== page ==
Oregon Republicans Had A Rough Election. The Next One Might Be Worse.
With two years until the next gubernatorial race, it’s already easy to tick off more than a handful of well known Democrats who have been rumored to be interested in the state’s top job. On the Republican side, even party loyalists have been reticent to share a list of candidates for governor.
Republicans in Oregon have long bemoaned their struggles to develop a deep bench.
These days, they’re struggling to even find a starting five.
Last week, the GOP lost the secretary of state post, Oregon’s second-highest office and the one statewide seat they had managed to capture in recent years. Both Sen. Kim Thatcher, R-Keizer, who ran for secretary of state, and Jeff Gudman, who Republicans backed for state treasurer, were viable candidates who nonetheless lost by wide margins.
In two other major races, Republicans struggled to recruit challengers who realistically had a shot. Jo Rae Perkins, who promoted the QAnon conspiracy theory, was put up against Democratic U.S. Sen. Jeff Merkley. The Republican challenger vying for attorney general against incumbent Ellen Rosenblum had no legal background but did have some legal troubles. At the same time, the party has funneled tremendous energy into two unsuccessful recall efforts of Gov. Kate Brown.
And even with last week’s losses, perhaps the most pressing concern for Republicans isn’t the election cycle that just ended — but the one that is just starting. With two years until the next gubernatorial race, it’s already easy to tick off more than a handful of well known Democrats, including Multnomah County Chair Deborah Kafoury, State Treasurer Tobias Read, House Speaker Tina Kotek and Secretary of State-elect Shemia Fagan, to name a few, who have been rumored to be interested in the state’s top job.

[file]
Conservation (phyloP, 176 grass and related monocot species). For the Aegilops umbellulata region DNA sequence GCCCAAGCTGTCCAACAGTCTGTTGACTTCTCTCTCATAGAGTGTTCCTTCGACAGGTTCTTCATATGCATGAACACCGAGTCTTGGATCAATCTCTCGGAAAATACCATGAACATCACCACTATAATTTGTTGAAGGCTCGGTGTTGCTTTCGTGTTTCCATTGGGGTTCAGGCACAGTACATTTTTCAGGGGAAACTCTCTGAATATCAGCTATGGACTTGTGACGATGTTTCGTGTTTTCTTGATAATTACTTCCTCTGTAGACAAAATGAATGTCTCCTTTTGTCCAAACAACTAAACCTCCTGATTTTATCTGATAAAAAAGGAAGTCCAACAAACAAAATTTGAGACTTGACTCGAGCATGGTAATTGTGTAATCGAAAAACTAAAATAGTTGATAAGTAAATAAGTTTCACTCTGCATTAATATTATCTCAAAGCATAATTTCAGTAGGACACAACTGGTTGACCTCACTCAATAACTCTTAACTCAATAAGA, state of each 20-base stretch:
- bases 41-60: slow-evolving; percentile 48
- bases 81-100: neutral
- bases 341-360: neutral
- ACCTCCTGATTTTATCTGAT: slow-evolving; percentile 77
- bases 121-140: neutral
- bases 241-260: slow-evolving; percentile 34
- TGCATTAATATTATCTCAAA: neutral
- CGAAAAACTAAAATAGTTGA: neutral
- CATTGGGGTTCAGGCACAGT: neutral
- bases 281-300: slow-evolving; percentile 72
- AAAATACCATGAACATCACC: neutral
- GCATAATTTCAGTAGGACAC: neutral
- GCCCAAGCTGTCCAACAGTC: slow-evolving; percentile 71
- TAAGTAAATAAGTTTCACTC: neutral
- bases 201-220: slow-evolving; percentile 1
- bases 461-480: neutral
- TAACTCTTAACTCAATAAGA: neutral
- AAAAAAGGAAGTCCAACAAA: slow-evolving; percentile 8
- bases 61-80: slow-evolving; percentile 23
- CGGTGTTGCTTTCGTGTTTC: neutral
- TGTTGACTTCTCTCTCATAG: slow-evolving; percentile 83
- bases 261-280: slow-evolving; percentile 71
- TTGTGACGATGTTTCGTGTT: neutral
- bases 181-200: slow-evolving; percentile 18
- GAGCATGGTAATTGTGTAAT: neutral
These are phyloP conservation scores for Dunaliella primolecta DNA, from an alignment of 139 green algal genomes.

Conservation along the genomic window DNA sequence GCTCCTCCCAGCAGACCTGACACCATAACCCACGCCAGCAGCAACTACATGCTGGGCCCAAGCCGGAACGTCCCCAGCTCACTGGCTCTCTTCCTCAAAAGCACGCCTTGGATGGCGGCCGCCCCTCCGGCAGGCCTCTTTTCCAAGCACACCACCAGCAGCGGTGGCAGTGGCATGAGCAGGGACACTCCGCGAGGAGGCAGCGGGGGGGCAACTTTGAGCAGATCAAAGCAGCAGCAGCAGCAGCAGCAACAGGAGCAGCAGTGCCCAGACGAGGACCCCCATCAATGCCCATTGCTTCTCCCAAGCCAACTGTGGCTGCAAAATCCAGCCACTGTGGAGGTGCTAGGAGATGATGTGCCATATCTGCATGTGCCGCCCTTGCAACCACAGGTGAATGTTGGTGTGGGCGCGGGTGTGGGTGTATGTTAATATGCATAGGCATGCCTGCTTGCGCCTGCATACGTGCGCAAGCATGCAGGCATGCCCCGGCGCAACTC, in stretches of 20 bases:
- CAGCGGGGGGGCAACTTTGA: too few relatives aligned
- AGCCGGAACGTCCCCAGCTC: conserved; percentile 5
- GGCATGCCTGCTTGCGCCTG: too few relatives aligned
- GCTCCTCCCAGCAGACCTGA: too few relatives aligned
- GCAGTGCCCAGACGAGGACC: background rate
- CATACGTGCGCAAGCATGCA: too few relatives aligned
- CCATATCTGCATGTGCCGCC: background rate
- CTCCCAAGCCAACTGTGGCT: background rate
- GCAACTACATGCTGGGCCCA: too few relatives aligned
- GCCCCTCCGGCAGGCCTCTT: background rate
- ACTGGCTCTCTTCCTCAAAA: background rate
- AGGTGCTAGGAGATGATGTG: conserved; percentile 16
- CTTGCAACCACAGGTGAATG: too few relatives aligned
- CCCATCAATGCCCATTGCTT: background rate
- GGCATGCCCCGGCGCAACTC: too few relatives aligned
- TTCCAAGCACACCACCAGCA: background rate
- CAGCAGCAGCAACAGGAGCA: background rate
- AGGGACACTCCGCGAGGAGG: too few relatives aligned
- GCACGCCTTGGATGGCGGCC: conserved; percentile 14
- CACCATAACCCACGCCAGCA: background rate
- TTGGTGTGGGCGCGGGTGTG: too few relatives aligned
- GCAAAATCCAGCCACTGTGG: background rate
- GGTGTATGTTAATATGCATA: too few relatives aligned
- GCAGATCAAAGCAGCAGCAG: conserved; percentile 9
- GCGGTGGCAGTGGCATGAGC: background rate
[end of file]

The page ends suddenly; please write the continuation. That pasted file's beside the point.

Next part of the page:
On the Republican side, even party loyalists have been reticent to share a list of candidates for governor.
The party has struggled in the past to identify and coalesce behind candidates who are moderate enough to appeal to a statewide audience — yet somehow also manage to not alienate the more right-wing base.
Rep. Daniel Bonham, the Republican deputy leader in the statehouse, said for Republicans it’s more about finding the right individual candidate. Dennis Richardson, the last Republican elected statewide, who died in office while serving as secretary of state, was not considered particularly moderate.
“I don’t think there is one recipe to win statewide,” Bonham said. “What Dennis (Richardson) did, he ran for governor but lost and his name identification was through the roof. He was an incredibly affable and likable man. How do you replicate that unless you’re made of the same cloth? I don’t know that you can repeat that playbook.”
“Republicans are constantly on the defensive” in Oregon," said Rebecca Tweed, a political strategist. “We are constantly the underdog.”
Tweed believes a shift in the party’s messaging would help.
“The only way we gain seats in the Legislature or city council or county commission is influence voters toward policy that makes sense,” Tweed said, rather than pounding the idea that “Democrats are bad guys, and Republicans are the good guys.”
Republicans need to put forward a proactive agenda, Tweed said, one that centers on strong fiscal policies, more transparency and accountability in government and strong environmental policies to protect the state’s natural resources.